Overland Park already has plenty of Mexican restaurants, including the one-month-old El Grande Mexican Buffet (6800 West 95th Street) in the long-vacant Amarillo Grill space. For $8 a person, dinner patrons can gorge themselves silly from vats filled with enchiladas, taquitos, potato tacos (and make-it-yourself beef versions), bean soup, menudo, fideo, carnitas, meatballs, quesadillas, fajitas and chips drenched in nacho cheese sauce. The place is owned by Chinese-born Baoqin Hu, who should add some music to the dining room. Heavy-metal tunes played on a tinny radio in the kitchen don't produce much atmosphere.
Sweeter sounds can be heard at Teller's Restaurant in Lawrence, which has undergone a lot of changes since manager James Truscello returned to convert the restaurant in the historic bank building back into an Italian trattoria. Truscello, an admitted perfectionist, has been tinkering with the menu since the first of the year in order to establish the location as a casual, mid-priced Italian restaurant after several unsuccessful years as a more upscale dining room.
"The restaurant still has the perception of being expensive, which it isn't," says Truscello, who left Teller's in 1997 to pursue other restaurant ventures in the Lawrence area, including opening the eclectic and sophisticated Pachamama's, of which he no longer holds any ownership.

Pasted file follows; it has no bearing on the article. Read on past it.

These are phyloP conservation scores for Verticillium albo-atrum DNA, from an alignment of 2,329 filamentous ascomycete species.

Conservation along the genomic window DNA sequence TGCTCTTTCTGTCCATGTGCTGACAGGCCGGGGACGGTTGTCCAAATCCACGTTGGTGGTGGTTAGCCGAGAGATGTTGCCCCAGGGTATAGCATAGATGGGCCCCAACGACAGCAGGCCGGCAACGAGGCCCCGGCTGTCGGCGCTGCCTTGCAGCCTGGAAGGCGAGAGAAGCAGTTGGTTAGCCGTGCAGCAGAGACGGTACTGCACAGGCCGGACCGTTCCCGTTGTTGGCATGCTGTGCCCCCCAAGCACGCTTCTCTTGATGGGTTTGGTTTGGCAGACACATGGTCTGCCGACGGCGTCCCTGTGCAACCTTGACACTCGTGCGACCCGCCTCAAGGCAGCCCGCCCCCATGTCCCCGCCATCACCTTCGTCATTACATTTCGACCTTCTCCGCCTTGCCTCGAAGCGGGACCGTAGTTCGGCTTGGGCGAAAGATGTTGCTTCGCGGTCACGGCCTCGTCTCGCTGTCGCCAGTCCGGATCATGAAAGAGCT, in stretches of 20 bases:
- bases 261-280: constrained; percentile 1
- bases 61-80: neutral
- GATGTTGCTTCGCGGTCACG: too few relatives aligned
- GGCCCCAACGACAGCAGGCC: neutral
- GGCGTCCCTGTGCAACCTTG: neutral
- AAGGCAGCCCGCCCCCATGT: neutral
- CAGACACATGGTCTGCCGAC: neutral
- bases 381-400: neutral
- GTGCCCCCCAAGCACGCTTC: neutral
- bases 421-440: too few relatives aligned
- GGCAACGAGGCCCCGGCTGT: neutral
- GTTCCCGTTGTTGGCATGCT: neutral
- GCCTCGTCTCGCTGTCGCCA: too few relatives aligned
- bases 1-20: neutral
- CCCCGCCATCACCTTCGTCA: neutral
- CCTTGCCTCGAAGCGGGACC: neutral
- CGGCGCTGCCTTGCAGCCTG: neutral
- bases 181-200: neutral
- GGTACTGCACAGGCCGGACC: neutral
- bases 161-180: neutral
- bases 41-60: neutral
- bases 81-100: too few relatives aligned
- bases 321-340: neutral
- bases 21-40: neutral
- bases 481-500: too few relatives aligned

By Lawrence standards, Teller's is upscale Italian (it doesn't serve spaghetti and meatballs, for example), but not too pricey. The most expensive dinner entrée on the current menu is beef tournedos with fontina and gorgonzola cheeses in port wine sauce at $22. The pasta selections range from $8 to $20, and a "family-sized" version of the superb penne Alfredo that I tasted last week, which came tossed in a light garlic cream sauce loaded with butter, parmesan and just a hint of nutmeg, was enough to feed at least four hungry people.
I loved the restaurant's crusty "bread" (wedges of baked pizza dough) and an eggplant appetizer: paper-thin slices of the vegetable, dipped in an airy egg batter, fried and topped with romano, gruyere, mozzarella and gorgonzola cheeses and pomodoro fresca.
The service is as informal as you'd expect in a college town: attractive young kids in Polo shirts and blue jeans who happily suggest their personal favorite menu offerings and, if they're not too swamped, tell their life stories. Happily, at that age, the revelations are short but amusing.